By February 17, 2012 0 Comments

Your Career as a Travel Nurse Awaits


Who wouldn’t love a career that allows them to get paid while traveling all over the world, helping others and experiencing personal growth? There are 340 travel nursing companies and 25,400 traveling nurses in the U.S. alone. Applicants who are licensed and ready to travel can begin an exciting new career that will take them all over the world.

Becoming a traveling nurse is not as simple as hopping in your car and showing up at a hospital halfway across the country. In order to become a traveling nurse, you will need at least one year of clinical experience. You will be expected to show up at your new hospital and jump into the fray almost immediately so experience is a must. For this reason, it would be highly beneficial to have many years nursing experience under your best before pursuing this career.

You must also be licensed to practice medicine within the state. If you live within a state that is part of the Nursing Licensure Compact (NLCA), you will only be required to have a license in good standing within your home state. Membership within the NLCA will allow you practice medicine within any of the other states. Those states include:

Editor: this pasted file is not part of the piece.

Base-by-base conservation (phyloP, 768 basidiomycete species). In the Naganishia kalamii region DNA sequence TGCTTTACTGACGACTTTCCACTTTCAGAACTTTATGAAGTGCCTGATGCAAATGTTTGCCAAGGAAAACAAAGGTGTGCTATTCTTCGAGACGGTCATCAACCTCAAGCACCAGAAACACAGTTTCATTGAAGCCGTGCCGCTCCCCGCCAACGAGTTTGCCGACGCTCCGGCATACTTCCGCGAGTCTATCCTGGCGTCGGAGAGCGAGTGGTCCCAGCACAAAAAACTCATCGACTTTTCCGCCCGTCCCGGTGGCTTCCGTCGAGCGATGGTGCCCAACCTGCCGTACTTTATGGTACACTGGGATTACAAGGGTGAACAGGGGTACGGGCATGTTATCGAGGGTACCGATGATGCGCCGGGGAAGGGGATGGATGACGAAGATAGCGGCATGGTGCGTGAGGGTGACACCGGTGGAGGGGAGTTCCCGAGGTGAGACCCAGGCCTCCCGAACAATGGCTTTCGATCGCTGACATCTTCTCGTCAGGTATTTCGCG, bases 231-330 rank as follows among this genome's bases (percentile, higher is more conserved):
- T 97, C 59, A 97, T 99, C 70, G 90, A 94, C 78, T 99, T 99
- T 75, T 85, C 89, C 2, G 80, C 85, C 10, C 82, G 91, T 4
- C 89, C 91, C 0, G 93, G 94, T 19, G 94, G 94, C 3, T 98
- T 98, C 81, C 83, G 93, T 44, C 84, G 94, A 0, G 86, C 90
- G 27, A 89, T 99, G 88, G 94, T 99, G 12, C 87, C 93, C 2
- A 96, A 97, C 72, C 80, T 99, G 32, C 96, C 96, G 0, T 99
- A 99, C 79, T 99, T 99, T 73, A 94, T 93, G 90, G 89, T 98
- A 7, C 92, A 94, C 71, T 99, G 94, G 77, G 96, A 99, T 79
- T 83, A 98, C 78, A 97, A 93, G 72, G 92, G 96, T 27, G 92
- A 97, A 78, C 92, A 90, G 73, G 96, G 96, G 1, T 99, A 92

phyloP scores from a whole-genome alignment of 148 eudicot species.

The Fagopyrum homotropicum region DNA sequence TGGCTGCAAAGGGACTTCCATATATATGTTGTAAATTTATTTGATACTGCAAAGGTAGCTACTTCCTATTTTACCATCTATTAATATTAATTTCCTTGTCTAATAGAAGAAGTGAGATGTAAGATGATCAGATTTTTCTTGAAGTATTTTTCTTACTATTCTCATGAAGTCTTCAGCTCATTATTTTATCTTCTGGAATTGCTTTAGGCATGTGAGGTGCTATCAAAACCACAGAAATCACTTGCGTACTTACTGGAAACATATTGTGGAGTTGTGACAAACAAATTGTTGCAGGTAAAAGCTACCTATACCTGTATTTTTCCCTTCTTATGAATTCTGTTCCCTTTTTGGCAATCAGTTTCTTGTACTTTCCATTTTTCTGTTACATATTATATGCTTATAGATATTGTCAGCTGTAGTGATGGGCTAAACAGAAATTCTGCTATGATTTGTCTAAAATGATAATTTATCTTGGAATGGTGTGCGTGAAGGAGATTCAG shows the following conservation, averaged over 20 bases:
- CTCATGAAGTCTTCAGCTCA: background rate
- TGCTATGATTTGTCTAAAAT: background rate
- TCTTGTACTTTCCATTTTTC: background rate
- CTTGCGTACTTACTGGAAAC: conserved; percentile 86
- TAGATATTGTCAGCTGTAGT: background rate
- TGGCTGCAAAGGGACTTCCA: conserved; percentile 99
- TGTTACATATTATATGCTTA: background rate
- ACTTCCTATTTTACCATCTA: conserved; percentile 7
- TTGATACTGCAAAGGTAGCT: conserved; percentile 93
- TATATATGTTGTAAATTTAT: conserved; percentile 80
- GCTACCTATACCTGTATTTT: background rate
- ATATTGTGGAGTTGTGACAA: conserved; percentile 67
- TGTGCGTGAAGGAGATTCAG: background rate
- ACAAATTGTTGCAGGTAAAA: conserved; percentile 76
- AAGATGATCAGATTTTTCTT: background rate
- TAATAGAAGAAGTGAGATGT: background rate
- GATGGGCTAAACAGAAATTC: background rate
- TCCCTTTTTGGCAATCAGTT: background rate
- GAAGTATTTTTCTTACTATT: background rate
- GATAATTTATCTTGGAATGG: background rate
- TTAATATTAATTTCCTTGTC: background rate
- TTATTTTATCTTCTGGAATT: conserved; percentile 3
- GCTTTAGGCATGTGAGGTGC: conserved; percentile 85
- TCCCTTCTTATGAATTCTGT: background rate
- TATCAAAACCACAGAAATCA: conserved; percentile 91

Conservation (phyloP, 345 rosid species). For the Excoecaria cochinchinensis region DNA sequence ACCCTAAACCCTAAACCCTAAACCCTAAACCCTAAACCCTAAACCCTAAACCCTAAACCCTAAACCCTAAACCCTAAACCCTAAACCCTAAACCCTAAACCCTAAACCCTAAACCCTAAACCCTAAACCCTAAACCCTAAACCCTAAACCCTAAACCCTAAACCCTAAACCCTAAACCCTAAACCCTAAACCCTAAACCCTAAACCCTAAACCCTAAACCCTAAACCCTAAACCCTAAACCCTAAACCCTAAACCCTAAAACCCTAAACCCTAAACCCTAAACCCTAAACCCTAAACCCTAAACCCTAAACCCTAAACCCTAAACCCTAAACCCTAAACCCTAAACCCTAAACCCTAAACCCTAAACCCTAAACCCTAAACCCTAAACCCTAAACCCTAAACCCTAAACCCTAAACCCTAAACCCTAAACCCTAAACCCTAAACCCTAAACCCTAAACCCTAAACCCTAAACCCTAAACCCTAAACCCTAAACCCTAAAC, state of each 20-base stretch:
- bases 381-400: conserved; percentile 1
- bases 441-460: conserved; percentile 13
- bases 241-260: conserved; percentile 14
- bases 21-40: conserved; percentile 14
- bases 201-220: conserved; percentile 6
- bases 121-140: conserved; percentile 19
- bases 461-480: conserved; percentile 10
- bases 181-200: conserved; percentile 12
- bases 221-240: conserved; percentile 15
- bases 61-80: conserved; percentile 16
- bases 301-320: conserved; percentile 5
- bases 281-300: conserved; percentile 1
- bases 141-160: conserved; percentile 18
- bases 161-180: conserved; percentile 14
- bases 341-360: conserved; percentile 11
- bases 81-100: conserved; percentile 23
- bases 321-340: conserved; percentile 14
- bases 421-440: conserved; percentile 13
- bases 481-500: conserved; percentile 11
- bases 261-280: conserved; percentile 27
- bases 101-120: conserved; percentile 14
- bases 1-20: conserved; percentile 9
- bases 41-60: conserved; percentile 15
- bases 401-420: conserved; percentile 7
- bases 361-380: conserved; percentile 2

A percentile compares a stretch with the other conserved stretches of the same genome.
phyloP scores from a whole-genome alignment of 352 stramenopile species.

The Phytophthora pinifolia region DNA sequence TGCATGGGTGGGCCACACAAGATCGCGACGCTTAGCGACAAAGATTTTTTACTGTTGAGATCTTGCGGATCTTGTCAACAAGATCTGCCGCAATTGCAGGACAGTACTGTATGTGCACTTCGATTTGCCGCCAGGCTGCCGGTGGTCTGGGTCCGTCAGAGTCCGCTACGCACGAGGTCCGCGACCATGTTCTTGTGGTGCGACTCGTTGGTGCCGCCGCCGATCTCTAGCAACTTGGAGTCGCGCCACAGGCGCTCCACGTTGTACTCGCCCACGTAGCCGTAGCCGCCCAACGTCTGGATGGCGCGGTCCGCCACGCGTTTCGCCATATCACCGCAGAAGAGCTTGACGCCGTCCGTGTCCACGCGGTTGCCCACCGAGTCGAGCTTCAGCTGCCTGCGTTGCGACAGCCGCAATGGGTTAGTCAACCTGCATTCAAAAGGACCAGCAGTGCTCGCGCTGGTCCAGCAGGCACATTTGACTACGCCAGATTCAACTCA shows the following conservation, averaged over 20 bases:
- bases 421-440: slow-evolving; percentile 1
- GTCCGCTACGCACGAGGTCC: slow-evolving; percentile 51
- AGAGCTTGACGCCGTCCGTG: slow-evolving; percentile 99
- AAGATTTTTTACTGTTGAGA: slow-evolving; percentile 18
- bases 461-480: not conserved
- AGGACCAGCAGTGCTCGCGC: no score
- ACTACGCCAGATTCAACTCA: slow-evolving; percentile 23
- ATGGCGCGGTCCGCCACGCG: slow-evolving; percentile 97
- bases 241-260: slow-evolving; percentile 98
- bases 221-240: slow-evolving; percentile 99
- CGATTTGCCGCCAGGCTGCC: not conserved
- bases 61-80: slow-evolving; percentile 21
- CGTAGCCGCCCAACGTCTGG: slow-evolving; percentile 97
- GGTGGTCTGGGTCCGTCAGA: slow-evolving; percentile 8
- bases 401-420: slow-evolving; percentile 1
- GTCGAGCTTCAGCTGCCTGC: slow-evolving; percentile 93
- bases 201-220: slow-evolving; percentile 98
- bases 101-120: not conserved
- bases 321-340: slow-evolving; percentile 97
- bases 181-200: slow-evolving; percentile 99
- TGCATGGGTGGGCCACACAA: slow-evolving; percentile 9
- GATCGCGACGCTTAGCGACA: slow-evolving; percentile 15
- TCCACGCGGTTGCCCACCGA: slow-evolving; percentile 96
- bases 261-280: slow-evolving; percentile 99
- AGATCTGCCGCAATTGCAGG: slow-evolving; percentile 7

New Hampshire
New Mexico
North Carolina
North Dakota
Rhode Island
South Carolina
South Dakota

Once you take care of your licensing, you are ready to begin applying for jobs within the state you wish to work. Your best bet is to apply through one of the 340 traveling nurse agencies in the United States. These agencies will allow you to only fill out the substantial amount of paperwork once rather than filling out new forms with each application.

The agency will also negotiate on behalf of you. They will review each offer, subtract their costs and overhead from the deal and report back to you with a detailed account of the hospital’s offer. This can include hourly wages, medical benefits, travel reimbursements and housing.

When negotiating, look for a wage that will allow you to live within that location’s cost of living. For example, a job that pays $35/hour in New York might not be as financially rewarding as a job that pays $32/hour in Omaha. The cost of living will make a big difference in the level of pay you receive in each area. Look for contracts that include housing. Many hospitals will set traveling nurses up in housing as part of the contract and this can dramatically reduce your cost of living in the new city.

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About the Author:

Carolyn is a guest post blogger who writes about health education, medical news and registered nursing schools .

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